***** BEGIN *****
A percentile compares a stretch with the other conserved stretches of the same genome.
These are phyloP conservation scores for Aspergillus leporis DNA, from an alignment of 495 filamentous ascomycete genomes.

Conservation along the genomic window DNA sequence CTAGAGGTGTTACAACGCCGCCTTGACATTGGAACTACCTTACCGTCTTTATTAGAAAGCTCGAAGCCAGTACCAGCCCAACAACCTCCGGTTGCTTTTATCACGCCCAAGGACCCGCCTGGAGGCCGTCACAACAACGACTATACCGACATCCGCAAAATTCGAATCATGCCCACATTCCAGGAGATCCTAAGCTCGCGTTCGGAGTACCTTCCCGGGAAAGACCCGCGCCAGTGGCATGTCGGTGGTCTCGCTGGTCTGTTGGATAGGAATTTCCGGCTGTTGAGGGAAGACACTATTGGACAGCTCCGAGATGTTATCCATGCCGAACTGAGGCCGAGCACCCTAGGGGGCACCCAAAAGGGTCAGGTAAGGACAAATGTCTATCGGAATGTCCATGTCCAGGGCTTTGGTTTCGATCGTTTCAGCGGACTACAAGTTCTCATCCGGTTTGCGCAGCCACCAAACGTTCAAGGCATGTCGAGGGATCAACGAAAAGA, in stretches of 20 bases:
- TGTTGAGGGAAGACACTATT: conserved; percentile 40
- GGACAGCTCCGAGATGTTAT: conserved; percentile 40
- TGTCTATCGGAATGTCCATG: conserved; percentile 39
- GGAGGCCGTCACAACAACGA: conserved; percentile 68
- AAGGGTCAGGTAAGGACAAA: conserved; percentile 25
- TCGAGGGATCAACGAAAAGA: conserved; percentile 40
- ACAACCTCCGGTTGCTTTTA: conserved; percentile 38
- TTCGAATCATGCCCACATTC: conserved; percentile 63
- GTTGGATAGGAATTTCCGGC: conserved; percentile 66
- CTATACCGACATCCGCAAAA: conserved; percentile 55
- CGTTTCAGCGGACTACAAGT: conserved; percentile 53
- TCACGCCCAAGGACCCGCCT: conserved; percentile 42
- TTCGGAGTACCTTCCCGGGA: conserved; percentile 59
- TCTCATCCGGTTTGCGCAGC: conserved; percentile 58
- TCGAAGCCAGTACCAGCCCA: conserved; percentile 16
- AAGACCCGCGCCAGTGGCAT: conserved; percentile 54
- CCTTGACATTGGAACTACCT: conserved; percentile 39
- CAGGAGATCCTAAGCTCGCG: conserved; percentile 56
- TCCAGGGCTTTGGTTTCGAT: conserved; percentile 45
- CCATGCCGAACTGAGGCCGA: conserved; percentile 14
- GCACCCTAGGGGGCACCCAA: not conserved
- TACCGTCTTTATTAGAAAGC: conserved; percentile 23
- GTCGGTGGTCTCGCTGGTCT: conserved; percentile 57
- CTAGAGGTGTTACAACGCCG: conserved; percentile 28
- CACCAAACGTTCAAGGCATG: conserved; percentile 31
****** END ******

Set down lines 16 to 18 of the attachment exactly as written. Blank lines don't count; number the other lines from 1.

- TTCGGAGTACCTTCCCGGGA: conserved; percentile 59
- TCTCATCCGGTTTGCGCAGC: conserved; percentile 58
- TCGAAGCCAGTACCAGCCCA: conserved; percentile 16